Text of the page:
Farmers, indigenous peoples, and environmental defenders are being threatened, harassed, and killed. The perpetrators of the violence are rarely found or prosecuted. Several communities still fight against gigantic, heavily polluting industries that threaten our natural resources and ancestral domains. Although the Philippines’ contribution to the climate emergency is minimal, our country is among the most vulnerable to its impacts.

This is the true state of the nation.

Attacks on Defenders

In 2019, according to a report released by the London-based Global Witness, the Philippines was the deadliest country for land and environment defenders, with at least three of them dying every week. Now, with the enactment of the Anti-Terrorism Act of 2020, the fight for a livable planet has become more dangerous. The law could increase the threats to, intimidation of, and attacks on climate activists and environmental defenders.

Fossil Fuel Divestment

In his State of the Nation Address (Sona) in 2019, President Rodrigo Duterte pledged to reduce the country’s dependence on traditional, dirty, and imported sources of energy such as coal and to promote the use of clean energy. But today, several communities are still fighting against coal proponents and other carbon-intensive and heavily polluting industries.

Climate Justice

Since the Philippines is among the most vulnerable to the impacts of the climate crisis, we need to institutionalize solutions and policies to adapt to the emergency and to mitigate its effects. We need to formalize a climate emergency declaration, encourage fossil fuel divestment, and mainstream a comprehensive paradigm for a greener, more livable, and better normal.

But to everyone’s disappointment, in Duterte’s Sona 2020, there was no mention of any concrete plan for the environment. There was no discussion of a recovery plan toward a just and better normal.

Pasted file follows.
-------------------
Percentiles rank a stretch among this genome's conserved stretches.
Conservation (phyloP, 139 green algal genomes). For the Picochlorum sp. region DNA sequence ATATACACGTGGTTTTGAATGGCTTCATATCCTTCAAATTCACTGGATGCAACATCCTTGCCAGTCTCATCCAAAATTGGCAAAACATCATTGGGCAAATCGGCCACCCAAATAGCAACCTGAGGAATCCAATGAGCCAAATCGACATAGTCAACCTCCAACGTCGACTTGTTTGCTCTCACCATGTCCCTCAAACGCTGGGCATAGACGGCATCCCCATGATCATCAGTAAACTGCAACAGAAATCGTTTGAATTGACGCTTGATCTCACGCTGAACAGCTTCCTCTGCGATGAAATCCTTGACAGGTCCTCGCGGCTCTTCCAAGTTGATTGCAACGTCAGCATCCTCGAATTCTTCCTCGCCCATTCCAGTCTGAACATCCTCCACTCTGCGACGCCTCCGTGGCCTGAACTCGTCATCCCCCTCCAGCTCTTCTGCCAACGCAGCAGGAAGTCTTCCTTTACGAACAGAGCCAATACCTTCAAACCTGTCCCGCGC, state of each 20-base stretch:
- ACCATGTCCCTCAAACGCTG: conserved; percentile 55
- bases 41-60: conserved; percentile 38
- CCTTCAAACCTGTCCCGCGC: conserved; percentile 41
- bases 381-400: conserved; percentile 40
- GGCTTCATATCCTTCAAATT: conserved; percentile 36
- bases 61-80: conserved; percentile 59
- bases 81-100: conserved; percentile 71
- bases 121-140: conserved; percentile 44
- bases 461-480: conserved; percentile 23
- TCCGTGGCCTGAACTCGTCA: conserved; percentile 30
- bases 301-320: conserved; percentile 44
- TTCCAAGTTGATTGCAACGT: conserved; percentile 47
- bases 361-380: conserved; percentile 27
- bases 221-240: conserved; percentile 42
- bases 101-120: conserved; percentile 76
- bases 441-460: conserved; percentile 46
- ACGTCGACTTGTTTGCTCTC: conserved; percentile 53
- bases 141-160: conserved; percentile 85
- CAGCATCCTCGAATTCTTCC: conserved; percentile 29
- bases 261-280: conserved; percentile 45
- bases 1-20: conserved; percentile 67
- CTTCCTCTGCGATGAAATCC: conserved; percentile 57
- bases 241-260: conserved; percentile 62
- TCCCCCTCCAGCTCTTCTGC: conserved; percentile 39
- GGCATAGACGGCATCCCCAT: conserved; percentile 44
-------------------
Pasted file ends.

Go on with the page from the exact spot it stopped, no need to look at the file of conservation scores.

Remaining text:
In Duterte’s speech, it became clear that his administration’s concept of sustainability is too narrow. He only mentioned the rehabilitation of Boracay, which if we examine more closely used a militaristic approach as the State deployed hundreds of police and military personnel to clean up the popular tourist destination. In addition, the initiative adversely affected the livelihood of thousands of hotel, restaurant, tourism and construction workers.

This government should know better than to rely on militaristic interventions to solve problems. We are in a climate emergency and we have a deadline for instituting meaningful change. At this time when we need to be at our loudest, we find ourselves being silenced.

As the youth who will bear the brunt of climate disasters, we cannot just sit back, tolerate inaction, and allow our future to be robbed from us. We have a constitutionally-protected right to a healthful and balanced ecology and to hold our public officials accountable for it. We call upon our leaders to stand true to their commitment to uphold, protect, and advance the rights of their people. We demand urgent, sustainable, inclusive, just, and pro-people solutions.

Our future is our birthright. We have to fight for it. Today, I enjoin my fellow Filipino youth to exercise their rights, to take up brave spaces and to hold the government accountable in the climate discourse.